A friend of mine who also happens to be a BIG-IP user (yes, I have friends who are not BIG-IP users for those keeping score) hit me up on Skype recently to inquire about a problem he was facing with his Blackboard installation. He was seeing thousands of connections which was causing his servers to crawl. After looking into it a little, he found that the preview feature in the browsers was the main culprit for all the extraneous connections. Students hit Blackboard frequently as part of their daily life,  so it makes perfect sense that site would be high on the list for the preview tab. For those who are still on IE6 (shame on you!) or very early versions of other browsers who may not be in the know yet, the preview tab in the browsers pre-loads a number of your frequent or favorite sites giving you a quick launch tab for point of entry. Great for the user, not always so great for the site providers carrying that extra traffic that may not ever result in a page view. Here's an example:

browser_preview

So I spend a little time on DevCentral...

Anyway, now that the problem is identified, how to solve it? Well, there are many solutions one can take. With the Blackboard app specifically, you can include a rewrite rule in the web config file, and there are header link options as well to return a preview icon (not supported by all the browsers). Me? I'll go with an iRule, and not just because they're cool and I love them. My BIG-IP is the front door to all applications, so rather than sift through all the applications and determine the necessary point solution for them, I can drop one simple iRule at the front door and be done. From the information I uncovered, Opera, Chrome, and Safari all use the X-Purpose: preview header and Firefox uses the X-moz: prefetch header. The iRule is incredibly simple:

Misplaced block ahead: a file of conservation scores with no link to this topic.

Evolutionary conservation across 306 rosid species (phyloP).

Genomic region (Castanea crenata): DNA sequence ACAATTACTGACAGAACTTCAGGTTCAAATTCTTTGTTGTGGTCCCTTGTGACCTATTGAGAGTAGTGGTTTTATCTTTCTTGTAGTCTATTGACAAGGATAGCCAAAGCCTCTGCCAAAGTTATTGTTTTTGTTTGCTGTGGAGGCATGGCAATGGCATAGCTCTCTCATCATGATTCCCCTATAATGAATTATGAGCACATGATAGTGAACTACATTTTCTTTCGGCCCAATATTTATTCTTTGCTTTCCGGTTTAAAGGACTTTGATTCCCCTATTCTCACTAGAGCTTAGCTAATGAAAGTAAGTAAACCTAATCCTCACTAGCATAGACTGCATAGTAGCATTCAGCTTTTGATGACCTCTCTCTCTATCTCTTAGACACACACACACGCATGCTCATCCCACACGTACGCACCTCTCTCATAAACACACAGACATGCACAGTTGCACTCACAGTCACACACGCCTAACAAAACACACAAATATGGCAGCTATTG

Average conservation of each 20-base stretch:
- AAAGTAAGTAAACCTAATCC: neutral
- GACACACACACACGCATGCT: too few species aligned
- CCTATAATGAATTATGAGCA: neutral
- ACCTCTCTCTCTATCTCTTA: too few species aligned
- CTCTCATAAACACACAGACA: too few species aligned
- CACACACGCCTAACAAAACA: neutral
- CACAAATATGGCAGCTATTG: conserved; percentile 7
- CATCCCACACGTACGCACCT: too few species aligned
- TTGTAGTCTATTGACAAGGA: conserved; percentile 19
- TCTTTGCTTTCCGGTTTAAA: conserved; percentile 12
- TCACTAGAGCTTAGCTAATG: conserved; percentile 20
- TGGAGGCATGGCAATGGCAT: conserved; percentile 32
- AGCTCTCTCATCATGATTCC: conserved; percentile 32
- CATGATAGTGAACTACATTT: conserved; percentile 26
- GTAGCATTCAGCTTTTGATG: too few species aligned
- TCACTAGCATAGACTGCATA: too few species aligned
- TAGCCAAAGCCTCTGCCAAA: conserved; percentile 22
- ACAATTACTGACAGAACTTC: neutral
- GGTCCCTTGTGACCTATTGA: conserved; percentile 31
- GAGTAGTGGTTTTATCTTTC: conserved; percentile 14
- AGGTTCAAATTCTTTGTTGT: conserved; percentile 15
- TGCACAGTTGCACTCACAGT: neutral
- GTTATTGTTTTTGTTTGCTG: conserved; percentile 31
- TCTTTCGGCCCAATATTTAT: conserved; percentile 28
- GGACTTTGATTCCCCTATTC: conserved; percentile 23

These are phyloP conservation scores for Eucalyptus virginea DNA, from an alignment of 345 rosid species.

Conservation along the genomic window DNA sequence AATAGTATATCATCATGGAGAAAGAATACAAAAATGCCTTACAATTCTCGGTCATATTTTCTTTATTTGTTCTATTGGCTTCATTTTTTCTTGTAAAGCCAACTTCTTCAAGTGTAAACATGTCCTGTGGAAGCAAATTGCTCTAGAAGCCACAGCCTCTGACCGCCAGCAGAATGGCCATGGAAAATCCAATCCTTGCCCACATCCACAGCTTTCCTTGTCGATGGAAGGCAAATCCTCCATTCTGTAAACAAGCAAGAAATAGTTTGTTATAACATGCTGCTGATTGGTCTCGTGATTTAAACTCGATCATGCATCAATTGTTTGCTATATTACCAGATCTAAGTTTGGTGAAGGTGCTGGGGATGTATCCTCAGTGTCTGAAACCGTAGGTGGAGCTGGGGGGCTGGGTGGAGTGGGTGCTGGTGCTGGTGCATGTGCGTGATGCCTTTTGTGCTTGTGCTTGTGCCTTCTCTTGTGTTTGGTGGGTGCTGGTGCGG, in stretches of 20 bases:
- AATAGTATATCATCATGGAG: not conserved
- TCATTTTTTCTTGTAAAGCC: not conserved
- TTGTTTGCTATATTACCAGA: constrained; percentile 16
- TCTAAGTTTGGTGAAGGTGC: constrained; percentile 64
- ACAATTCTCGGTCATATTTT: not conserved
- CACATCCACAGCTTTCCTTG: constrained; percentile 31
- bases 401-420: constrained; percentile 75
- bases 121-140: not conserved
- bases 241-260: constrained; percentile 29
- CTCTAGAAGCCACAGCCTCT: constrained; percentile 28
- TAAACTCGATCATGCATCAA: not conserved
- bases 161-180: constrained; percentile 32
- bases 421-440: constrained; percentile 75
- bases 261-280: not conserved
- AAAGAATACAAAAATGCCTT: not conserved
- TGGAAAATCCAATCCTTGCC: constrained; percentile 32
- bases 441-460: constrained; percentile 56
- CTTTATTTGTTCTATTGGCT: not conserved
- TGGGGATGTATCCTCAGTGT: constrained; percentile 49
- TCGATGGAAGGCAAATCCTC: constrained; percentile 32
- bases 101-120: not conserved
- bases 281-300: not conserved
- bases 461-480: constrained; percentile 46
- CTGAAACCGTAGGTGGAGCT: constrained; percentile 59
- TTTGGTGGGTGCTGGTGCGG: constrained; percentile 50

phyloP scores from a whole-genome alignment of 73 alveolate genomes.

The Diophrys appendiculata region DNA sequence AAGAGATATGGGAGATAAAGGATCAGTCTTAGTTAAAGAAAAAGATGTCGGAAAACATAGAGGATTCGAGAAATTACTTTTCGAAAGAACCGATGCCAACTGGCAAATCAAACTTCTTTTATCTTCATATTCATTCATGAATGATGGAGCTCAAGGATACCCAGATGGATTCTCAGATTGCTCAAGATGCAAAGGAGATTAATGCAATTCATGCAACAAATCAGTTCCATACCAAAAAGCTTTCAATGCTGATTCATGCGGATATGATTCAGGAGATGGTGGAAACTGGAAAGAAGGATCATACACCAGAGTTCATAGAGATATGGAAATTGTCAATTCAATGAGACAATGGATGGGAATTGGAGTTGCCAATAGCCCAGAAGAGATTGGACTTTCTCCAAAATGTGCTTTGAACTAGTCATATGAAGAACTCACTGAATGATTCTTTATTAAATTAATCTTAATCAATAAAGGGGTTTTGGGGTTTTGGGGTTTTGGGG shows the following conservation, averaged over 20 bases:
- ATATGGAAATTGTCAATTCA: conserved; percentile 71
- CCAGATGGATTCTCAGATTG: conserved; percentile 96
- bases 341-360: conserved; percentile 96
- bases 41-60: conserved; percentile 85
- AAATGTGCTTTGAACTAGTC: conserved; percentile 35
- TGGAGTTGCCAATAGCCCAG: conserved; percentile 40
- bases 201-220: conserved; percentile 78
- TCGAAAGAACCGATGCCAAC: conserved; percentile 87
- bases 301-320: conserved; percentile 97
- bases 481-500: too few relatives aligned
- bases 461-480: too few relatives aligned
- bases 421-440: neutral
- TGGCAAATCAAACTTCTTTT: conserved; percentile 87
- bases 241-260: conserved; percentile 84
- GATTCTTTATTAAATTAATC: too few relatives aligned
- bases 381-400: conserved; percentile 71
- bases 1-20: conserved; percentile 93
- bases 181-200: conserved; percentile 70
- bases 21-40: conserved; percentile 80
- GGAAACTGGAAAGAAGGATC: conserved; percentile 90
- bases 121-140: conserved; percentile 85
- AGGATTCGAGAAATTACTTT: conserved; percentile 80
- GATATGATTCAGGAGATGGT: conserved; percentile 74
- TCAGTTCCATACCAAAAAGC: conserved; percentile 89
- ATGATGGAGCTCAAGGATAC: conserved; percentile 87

when HTTP_REQUEST {
  if { [HTTP::header exists "X-Purpose"] && ([HTTP::header "X-Purpose"] eq "preview") } {
    HTTP::redirect "/preview.htm"
  } elseif { [HTTP::header exists "X-moz"] && ([HTTP::header "X-moz"] eq "prefetch") } {
      HTTP::redirect "/preview.htm"
  }
}

This gives you--the site admin--control over the process. You could even host that preview.htm page in an iFile on the BIG-IP and keep the load off all your servers altogether. In fact, you could have some real fun that way, similar to the 404 Fun with iRules using Haiku responses.

 

 

 

 

Comments on this Article
Comment made 02-Apr-2014 by TDCornwell 0
I am quite new to F5, but doesn't the above suggested iRule create a redirect loop?

If not, why not?

Thanks!
-T
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Comment made 02-Apr-2014 by Jason Rahm
Nope, this iRule is in production for a friend of mine. If neither of those headers exist and if they do exist but the values don't match, then the request just passes through the event logic unscathed. If they do match both conditions, the requests are redirected to the preview page, but a request for the preview page will not match this logic, so the iRule won't cause a loop.
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